FEATURED AUTHOR RECIPE
MISS AMERICAN PIE
My mother wasn’t too excited by cooking when I was growing up. Or, to put it more accurately, she never relished hours in the kitchen because there was always plenty else to do. As an artist and mother of five, Mama was a whiz of creativity and endearing distraction at almost everything she did, from cooking to housecleaning to painting portraits of local preachers and bank presidents. My sisters, brother and I share the fond memory of an oft-repeated scene: my mother jumping up from her chair in panic at the first whiff of burning breakfast toast or dinner rolls and my father responding without a touch of irony: “It’s fine, Bobbie Sue. I like it better that way.”
Like most people in Louisiana, my family loved to eat. My grandmother Momma Doll made mouth-watering chicken dumplings from scratch and my sister Stella baked bread. Because my father was much beloved physician, folks were always bringing over paper sacks full of fresh peas and beans. I regularly ate homemade crabapple jelly and fig preserves, crawfish, meat pie, biscuits and gumbo. When the pantry ran low, Mama relied on Hamburger Helper, which she considered a truly nifty invention -- not unlike iron-on patches or the vacuum cleaner -- for rescuing busy homemakers.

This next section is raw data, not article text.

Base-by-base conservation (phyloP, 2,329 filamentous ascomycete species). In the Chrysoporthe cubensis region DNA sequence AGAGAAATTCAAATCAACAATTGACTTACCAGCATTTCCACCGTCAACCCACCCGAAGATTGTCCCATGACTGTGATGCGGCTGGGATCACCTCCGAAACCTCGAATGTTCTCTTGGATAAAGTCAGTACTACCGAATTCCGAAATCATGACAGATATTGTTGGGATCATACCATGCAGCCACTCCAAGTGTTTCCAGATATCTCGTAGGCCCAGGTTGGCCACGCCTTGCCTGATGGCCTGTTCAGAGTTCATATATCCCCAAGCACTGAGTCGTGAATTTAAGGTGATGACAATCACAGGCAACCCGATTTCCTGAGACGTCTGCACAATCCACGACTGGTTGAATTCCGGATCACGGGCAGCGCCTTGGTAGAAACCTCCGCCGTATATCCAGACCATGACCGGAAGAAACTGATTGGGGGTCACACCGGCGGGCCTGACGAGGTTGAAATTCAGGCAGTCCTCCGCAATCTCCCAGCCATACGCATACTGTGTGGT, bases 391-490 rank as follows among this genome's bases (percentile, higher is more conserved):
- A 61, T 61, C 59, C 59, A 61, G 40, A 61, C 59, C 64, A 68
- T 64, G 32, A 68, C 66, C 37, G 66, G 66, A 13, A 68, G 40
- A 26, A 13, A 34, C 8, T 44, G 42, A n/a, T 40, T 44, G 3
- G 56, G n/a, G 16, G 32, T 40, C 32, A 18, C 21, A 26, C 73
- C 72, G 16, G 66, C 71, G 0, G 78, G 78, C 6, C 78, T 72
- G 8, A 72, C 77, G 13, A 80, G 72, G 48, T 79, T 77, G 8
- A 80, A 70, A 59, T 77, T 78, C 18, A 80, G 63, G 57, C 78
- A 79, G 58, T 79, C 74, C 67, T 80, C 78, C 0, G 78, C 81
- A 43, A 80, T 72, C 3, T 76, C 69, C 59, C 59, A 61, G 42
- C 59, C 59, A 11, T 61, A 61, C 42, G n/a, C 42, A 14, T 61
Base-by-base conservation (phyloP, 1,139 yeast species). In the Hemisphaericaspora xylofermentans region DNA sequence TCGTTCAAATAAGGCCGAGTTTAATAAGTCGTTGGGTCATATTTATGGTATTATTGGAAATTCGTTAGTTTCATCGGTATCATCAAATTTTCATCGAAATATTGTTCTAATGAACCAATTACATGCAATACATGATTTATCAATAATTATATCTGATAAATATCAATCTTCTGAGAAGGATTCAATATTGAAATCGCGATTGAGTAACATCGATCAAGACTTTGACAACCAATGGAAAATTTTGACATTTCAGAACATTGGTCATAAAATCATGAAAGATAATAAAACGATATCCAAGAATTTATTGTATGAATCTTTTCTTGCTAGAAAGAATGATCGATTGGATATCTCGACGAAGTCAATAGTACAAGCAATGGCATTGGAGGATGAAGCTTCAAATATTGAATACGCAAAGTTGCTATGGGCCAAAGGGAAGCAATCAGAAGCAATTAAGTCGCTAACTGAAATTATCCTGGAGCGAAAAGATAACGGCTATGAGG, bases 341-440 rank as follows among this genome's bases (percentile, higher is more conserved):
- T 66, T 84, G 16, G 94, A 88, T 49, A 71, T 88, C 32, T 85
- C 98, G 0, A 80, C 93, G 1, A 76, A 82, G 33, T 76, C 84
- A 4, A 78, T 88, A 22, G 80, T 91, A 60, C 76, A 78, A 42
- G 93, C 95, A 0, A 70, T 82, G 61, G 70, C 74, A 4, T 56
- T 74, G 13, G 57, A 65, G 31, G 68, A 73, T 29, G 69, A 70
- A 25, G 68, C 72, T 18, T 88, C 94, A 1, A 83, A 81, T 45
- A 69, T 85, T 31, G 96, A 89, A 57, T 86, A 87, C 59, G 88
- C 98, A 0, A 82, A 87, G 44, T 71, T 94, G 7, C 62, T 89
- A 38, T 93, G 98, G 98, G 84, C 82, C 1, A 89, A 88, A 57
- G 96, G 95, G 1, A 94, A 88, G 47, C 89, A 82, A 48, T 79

As a teenager in the 1970s, I thought “homemade” instant food far more fun than rolling dumpling dough and experimented with the likes of cool whip and instant Tang. During the hot Louisiana summers, a 7Up pie was a delight on a par with “coke floats.” (If you don’t know that one, it’s simple. Pour cold coca-cola into a large glass filled with vanilla ice cream. Heaven.) I’m pretty sure that hot spiced tea remains a standard comfort food for winter days in the deep South. My friends and I made it in big batches. We poured it into Mason jars and tied ribbons around the lids. With hand-decorated labels, these made great holiday gifts. They still do.
Like my diaries, these recipes contain memories. I’ve pulled them from the attic detritus of my past and share them here because they evoke the salad days of my youth -- some of the tastiest ones.
Adapted from The Cotton Country Collection, published by the Monroe, Louisiana Junior Charity League (1972)
1 cup sugar
Yield: 1 9-inch pie, 6 to 8 servings
This tea may also be served cold.
1/2 cup sweetened iced tea mix powder
Combine all ingredients in a mixing bowl. For each serving, place 2 to 3 rounded teaspoons of the mixture into a mug and add very hot water. Stir until mixture dissolves.
Yield: Approximately 25 servings